Searching over 5,500,000 cases.


searching
Buy This Entire Record For $7.95

Download the entire decision to receive the complete text, official citation,
docket number, dissents and concurrences, and footnotes for this case.

Learn more about what you receive with purchase of this case.

United States v. Pegues

United States District Court, D. Minnesota

November 22, 2016

United States of America Plaintiff,
v.
James Herman Pegues, Defendant.

          LeeAnn K. Bell, United States Attorney's Office, counsel for plaintiff.

          James Herman Pegues, Federal Correctional Institute, P.O., defendant pro se.

          ORDER

          DAVID S. DOTY, JUDGE.

         This matter is before the court upon the pro se[1] motion by defendant James Herman Pegues to vacate, set aside, or correct his sentence under 28 U.S.C. § 2255. Based on a review of the file, record, and proceedings herein, and for the following reasons, the court denies the motion.

         BACKGROUND

         On March 26, 2014, Pegues pleaded guilty to being a Felon in Possession of a Firearm, in violation of 18 U.S.C. §§ 922(g) (1) and 924(e). Because Pegues had six prior burglary convictions, he was subject to a fifteen-year mandatory minimum sentence under the Armed Career Criminal Act (ACCA). See 18 U.S.C. § 924(e)(1). On November 14, 2014, the court sentenced Pegues to 15 years' imprisonment, and he did not appeal his sentence. Pegues now moves to vacate his sentence, arguing that his sentence is unconstitutional in light of Johnson v. United States, 135 S.Ct. 2551 (2015) and Mathis v. United States, 136 S.Ct. 2243 (2016).

         DISCUSSION

         I. Johnson

         Pegues argues that his sentence is unconstitutional in light of Johnson, which held that the residual clause of § 924(e)(2)(B)(ii) is unconstitutionally vague. Johnson, 135 S.Ct. at 2557. The government argues that Pegues' Johnson claim is time-barred, and the court agrees. In order to be considered timely, Pegues must have brought his Johnson claim within the 1-year time period starting the day that Johnson was decided. 28 U.S.C. § 2255(f); Dodd v. United States, 545 U.S. 353, 356-57 (2005). Pegues signed his petition on October 4, 2016 - more than one year after Johnson was decided on June 26, 2015. Because Pegues' petition does not meet any of the other time limitations listed under 28 U.S.C. § 2255(f), his Johnson claim is time-barred.[2]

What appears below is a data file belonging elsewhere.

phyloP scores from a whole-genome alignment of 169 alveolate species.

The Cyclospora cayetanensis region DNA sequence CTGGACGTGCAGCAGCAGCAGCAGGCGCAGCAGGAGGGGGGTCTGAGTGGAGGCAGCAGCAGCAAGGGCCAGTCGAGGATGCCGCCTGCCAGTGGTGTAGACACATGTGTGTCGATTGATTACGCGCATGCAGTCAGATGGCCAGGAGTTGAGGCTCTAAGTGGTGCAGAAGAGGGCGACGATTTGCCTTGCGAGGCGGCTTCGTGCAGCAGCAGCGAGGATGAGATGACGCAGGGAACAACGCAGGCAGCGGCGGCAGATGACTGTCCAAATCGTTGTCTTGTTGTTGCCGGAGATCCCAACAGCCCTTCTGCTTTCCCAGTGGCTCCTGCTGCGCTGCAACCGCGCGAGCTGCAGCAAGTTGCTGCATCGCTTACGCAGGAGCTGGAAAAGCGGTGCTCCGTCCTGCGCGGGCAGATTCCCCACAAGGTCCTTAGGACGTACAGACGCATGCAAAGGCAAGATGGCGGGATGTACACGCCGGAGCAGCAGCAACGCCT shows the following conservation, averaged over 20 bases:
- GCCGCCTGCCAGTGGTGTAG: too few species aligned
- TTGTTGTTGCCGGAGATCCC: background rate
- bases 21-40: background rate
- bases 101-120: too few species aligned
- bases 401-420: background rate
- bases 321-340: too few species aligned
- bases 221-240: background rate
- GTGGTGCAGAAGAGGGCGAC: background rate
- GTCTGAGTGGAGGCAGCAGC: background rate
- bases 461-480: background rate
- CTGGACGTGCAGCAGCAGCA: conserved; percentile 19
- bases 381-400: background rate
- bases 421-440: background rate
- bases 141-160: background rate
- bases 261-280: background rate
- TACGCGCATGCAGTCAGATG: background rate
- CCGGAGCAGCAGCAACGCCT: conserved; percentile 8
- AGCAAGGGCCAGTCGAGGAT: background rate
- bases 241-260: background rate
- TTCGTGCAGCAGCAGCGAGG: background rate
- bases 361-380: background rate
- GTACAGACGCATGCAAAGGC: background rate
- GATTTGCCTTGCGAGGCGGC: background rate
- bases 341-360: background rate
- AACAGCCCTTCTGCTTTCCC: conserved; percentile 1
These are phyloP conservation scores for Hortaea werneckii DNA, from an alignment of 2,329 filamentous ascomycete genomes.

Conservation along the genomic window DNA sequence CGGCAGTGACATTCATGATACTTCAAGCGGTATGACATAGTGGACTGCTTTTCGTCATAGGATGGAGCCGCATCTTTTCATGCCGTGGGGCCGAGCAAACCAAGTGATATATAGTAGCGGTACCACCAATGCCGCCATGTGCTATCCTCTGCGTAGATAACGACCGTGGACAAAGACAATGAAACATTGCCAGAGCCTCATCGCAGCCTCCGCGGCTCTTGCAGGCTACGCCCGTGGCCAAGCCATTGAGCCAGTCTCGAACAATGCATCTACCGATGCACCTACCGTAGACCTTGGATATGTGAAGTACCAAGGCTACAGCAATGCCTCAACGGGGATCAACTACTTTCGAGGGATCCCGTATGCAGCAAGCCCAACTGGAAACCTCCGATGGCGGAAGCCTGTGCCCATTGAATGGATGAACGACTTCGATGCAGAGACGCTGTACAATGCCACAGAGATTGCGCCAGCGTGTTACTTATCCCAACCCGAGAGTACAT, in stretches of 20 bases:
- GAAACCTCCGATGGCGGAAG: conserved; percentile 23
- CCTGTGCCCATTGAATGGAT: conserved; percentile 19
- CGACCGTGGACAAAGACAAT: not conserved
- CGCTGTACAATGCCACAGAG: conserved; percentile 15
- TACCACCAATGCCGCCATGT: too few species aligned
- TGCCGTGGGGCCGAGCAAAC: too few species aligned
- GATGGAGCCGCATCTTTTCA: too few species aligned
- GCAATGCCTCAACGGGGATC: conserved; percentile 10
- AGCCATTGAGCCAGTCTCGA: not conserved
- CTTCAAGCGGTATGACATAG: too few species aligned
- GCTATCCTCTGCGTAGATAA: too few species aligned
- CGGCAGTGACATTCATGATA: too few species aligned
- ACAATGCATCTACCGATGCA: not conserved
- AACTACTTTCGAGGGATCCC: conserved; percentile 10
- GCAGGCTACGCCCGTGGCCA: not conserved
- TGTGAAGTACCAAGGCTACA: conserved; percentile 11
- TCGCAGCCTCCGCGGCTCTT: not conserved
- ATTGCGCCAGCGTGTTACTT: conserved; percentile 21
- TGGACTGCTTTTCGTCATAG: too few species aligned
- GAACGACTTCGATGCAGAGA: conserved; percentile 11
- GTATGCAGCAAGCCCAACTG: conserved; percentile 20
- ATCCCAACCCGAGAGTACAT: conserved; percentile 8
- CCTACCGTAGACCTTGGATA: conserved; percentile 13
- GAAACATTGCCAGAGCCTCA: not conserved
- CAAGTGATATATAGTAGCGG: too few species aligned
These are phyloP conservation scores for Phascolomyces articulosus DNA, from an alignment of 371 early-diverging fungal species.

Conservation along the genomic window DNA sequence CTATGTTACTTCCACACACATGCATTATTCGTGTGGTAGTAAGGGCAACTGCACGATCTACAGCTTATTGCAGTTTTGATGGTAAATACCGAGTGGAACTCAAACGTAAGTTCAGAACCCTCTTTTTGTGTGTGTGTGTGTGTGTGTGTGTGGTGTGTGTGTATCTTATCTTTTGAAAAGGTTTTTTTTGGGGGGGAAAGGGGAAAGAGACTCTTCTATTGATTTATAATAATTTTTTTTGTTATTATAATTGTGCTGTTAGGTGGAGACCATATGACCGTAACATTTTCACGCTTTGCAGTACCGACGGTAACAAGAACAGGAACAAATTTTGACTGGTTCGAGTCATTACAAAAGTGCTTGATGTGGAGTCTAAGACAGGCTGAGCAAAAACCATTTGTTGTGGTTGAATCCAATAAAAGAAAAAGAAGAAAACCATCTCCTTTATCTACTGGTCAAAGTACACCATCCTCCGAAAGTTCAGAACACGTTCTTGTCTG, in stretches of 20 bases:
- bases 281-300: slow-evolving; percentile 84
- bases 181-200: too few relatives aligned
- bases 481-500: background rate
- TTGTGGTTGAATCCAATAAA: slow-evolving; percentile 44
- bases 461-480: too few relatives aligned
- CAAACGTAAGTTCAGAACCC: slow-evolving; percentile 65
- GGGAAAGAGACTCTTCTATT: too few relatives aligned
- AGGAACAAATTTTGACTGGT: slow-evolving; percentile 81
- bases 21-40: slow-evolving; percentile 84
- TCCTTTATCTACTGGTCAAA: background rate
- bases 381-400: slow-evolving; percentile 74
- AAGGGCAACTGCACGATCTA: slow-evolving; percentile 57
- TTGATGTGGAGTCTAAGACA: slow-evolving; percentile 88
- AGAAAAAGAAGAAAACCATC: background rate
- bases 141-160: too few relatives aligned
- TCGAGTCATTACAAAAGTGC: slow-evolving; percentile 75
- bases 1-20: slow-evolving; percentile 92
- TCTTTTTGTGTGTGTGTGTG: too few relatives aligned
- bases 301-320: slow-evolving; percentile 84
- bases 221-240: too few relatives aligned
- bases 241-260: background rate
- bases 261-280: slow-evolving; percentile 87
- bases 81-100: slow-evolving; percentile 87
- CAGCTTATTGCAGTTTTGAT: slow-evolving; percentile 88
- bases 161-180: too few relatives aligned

Even if Pegues' petition was not time-barred, however, Johnson is inapplicable to his sentence. Johnson only held that the residual clause of § 924(e) was unconstitutional and left the remaining provisions intact. Pegues' sentence was based not on the residual clause, but on the enumerated offense clause that listed burglary as a predicate offense under the ACCA. See 18 U.S.C. § 924(e)(2)(B)(ii). Therefore, even after Johnson, Pegues' convictions for burglary constitute predicate offenses under § 924(e).

         II. Mathis

         Pegues also challenges his sentence under Mathis, arguing that his state convictions for burglary are no longer predicate offenses under the ACCA. In determining whether a state burglary conviction is a predicate offense, courts generally employ the “categorical approach” which “compare[s] the elements of the statute forming the basis of defendant's conviction with the elements of the ‘generic' crime ....” Descamps v. United States, 133 S.Ct. 2276, 2281 (2013). The Supreme Court has defined generic burglary as “an unlawful or unprivileged entry into, or remaining in, a building or other structure, with intent to commit a crime.” Taylor v. United States, 495 U.S. 575, 598 (1990). Therefore, if a state statute defines burglary more broadly than the generic offense, it cannot qualify as a predicate offense under the ACCA. Mathis, 136 S.Ct. at 2251.

         If, however, the prior conviction is based on a statute that defines a crime “by listing multiple, alternative elements, the elements-matching required by the categorical approach is much more difficult.” Id. at 2245. Under these circumstances, the court employs the “modified categorical approach” by examining a “limited class of documents” to determine what elements constituted the crime that the defendant was convicted of before comparing those elements to the generic offense. Id. at 2245-46. In Mathis, the Supreme Court clarified that the modified categorical approach is only applicable to statutes that list alternative elements of a crime and not statutes that list alternative means of committing the crime. Id. at 2251-54.

         In 1988, Pegues pleaded guilty to first-degree burglary in Tennessee. Presentence Investigation Report (PSR) ¶ 35. From 1986 through 1987 Pegues had three Tennessee second-degree burglary convictions. Id. ΒΆΒΆ ...


Buy This Entire Record For $7.95

Download the entire decision to receive the complete text, official citation,
docket number, dissents and concurrences, and footnotes for this case.

Learn more about what you receive with purchase of this case.